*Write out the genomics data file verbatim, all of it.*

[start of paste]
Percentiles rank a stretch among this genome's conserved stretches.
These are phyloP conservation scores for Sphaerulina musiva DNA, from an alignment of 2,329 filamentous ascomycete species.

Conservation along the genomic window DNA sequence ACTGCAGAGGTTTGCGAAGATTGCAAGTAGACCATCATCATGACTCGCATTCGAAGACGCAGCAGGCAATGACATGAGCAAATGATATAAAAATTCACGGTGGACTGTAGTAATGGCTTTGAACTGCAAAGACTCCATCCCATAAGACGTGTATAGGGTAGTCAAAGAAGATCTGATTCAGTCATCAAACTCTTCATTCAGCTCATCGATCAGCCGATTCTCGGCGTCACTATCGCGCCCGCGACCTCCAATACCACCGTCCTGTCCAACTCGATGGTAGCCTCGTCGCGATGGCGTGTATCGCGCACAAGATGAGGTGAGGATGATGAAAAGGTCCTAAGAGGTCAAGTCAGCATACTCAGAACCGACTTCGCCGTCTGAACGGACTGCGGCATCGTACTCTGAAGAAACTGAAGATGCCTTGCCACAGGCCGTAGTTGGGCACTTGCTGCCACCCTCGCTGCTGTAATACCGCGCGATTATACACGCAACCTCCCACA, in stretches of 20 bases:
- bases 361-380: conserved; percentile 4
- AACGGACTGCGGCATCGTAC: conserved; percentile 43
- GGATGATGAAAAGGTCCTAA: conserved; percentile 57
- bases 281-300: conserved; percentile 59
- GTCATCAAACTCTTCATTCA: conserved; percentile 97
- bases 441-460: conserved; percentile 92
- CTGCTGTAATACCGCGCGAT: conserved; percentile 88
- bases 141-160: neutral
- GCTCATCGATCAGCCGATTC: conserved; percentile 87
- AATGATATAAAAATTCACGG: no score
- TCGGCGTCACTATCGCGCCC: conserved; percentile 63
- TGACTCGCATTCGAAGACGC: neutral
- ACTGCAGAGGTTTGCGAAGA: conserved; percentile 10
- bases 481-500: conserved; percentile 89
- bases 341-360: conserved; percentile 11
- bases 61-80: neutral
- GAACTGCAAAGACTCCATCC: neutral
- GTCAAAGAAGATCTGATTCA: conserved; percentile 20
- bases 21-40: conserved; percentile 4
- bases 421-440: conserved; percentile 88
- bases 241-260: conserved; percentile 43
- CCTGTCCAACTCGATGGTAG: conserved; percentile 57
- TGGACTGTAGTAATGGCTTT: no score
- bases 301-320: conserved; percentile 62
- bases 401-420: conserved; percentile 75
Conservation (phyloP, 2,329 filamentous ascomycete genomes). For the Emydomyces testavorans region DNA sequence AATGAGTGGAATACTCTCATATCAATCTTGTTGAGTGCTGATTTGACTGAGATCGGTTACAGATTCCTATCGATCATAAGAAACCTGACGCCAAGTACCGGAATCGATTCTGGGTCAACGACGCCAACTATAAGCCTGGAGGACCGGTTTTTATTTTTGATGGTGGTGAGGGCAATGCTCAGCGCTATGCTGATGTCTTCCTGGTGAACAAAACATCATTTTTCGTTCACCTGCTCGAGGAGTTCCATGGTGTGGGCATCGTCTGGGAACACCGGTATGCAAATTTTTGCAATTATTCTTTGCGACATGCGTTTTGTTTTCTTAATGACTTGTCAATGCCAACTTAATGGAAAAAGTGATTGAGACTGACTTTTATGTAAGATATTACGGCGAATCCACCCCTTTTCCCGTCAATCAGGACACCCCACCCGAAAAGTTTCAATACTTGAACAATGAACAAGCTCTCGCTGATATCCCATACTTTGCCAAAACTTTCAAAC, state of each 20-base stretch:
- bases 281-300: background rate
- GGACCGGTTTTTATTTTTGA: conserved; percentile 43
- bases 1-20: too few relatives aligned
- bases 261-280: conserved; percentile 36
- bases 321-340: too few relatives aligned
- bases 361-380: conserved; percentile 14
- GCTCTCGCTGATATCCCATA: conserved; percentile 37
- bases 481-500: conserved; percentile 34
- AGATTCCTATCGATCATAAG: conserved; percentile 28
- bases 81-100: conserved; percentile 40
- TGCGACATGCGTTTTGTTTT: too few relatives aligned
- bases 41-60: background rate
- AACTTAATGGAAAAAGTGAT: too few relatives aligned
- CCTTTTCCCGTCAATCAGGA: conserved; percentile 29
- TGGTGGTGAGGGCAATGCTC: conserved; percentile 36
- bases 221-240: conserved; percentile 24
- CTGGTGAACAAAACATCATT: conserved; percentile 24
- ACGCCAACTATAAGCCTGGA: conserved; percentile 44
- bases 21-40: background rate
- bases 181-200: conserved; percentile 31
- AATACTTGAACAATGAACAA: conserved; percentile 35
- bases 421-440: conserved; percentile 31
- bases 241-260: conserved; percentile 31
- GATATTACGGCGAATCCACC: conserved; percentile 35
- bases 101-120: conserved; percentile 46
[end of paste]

Percentiles rank a stretch among this genome's conserved stretches.
These are phyloP conservation scores for Sphaerulina musiva DNA, from an alignment of 2,329 filamentous ascomycete species.

Conservation along the genomic window DNA sequence ACTGCAGAGGTTTGCGAAGATTGCAAGTAGACCATCATCATGACTCGCATTCGAAGACGCAGCAGGCAATGACATGAGCAAATGATATAAAAATTCACGGTGGACTGTAGTAATGGCTTTGAACTGCAAAGACTCCATCCCATAAGACGTGTATAGGGTAGTCAAAGAAGATCTGATTCAGTCATCAAACTCTTCATTCAGCTCATCGATCAGCCGATTCTCGGCGTCACTATCGCGCCCGCGACCTCCAATACCACCGTCCTGTCCAACTCGATGGTAGCCTCGTCGCGATGGCGTGTATCGCGCACAAGATGAGGTGAGGATGATGAAAAGGTCCTAAGAGGTCAAGTCAGCATACTCAGAACCGACTTCGCCGTCTGAACGGACTGCGGCATCGTACTCTGAAGAAACTGAAGATGCCTTGCCACAGGCCGTAGTTGGGCACTTGCTGCCACCCTCGCTGCTGTAATACCGCGCGATTATACACGCAACCTCCCACA, in stretches of 20 bases:
- bases 361-380: conserved; percentile 4
- AACGGACTGCGGCATCGTAC: conserved; percentile 43
- GGATGATGAAAAGGTCCTAA: conserved; percentile 57
- bases 281-300: conserved; percentile 59
- GTCATCAAACTCTTCATTCA: conserved; percentile 97
- bases 441-460: conserved; percentile 92
- CTGCTGTAATACCGCGCGAT: conserved; percentile 88
- bases 141-160: neutral
- GCTCATCGATCAGCCGATTC: conserved; percentile 87
- AATGATATAAAAATTCACGG: no score
- TCGGCGTCACTATCGCGCCC: conserved; percentile 63
- TGACTCGCATTCGAAGACGC: neutral
- ACTGCAGAGGTTTGCGAAGA: conserved; percentile 10
- bases 481-500: conserved; percentile 89
- bases 341-360: conserved; percentile 11
- bases 61-80: neutral
- GAACTGCAAAGACTCCATCC: neutral
- GTCAAAGAAGATCTGATTCA: conserved; percentile 20
- bases 21-40: conserved; percentile 4
- bases 421-440: conserved; percentile 88
- bases 241-260: conserved; percentile 43
- CCTGTCCAACTCGATGGTAG: conserved; percentile 57
- TGGACTGTAGTAATGGCTTT: no score
- bases 301-320: conserved; percentile 62
- bases 401-420: conserved; percentile 75
Conservation (phyloP, 2,329 filamentous ascomycete genomes). For the Emydomyces testavorans region DNA sequence AATGAGTGGAATACTCTCATATCAATCTTGTTGAGTGCTGATTTGACTGAGATCGGTTACAGATTCCTATCGATCATAAGAAACCTGACGCCAAGTACCGGAATCGATTCTGGGTCAACGACGCCAACTATAAGCCTGGAGGACCGGTTTTTATTTTTGATGGTGGTGAGGGCAATGCTCAGCGCTATGCTGATGTCTTCCTGGTGAACAAAACATCATTTTTCGTTCACCTGCTCGAGGAGTTCCATGGTGTGGGCATCGTCTGGGAACACCGGTATGCAAATTTTTGCAATTATTCTTTGCGACATGCGTTTTGTTTTCTTAATGACTTGTCAATGCCAACTTAATGGAAAAAGTGATTGAGACTGACTTTTATGTAAGATATTACGGCGAATCCACCCCTTTTCCCGTCAATCAGGACACCCCACCCGAAAAGTTTCAATACTTGAACAATGAACAAGCTCTCGCTGATATCCCATACTTTGCCAAAACTTTCAAAC, state of each 20-base stretch:
- bases 281-300: background rate
- GGACCGGTTTTTATTTTTGA: conserved; percentile 43
- bases 1-20: too few relatives aligned
- bases 261-280: conserved; percentile 36
- bases 321-340: too few relatives aligned
- bases 361-380: conserved; percentile 14
- GCTCTCGCTGATATCCCATA: conserved; percentile 37
- bases 481-500: conserved; percentile 34
- AGATTCCTATCGATCATAAG: conserved; percentile 28
- bases 81-100: conserved; percentile 40
- TGCGACATGCGTTTTGTTTT: too few relatives aligned
- bases 41-60: background rate
- AACTTAATGGAAAAAGTGAT: too few relatives aligned
- CCTTTTCCCGTCAATCAGGA: conserved; percentile 29
- TGGTGGTGAGGGCAATGCTC: conserved; percentile 36
- bases 221-240: conserved; percentile 24
- CTGGTGAACAAAACATCATT: conserved; percentile 24
- ACGCCAACTATAAGCCTGGA: conserved; percentile 44
- bases 21-40: background rate
- bases 181-200: conserved; percentile 31
- AATACTTGAACAATGAACAA: conserved; percentile 35
- bases 421-440: conserved; percentile 31
- bases 241-260: conserved; percentile 31
- GATATTACGGCGAATCCACC: conserved; percentile 35
- bases 101-120: conserved; percentile 46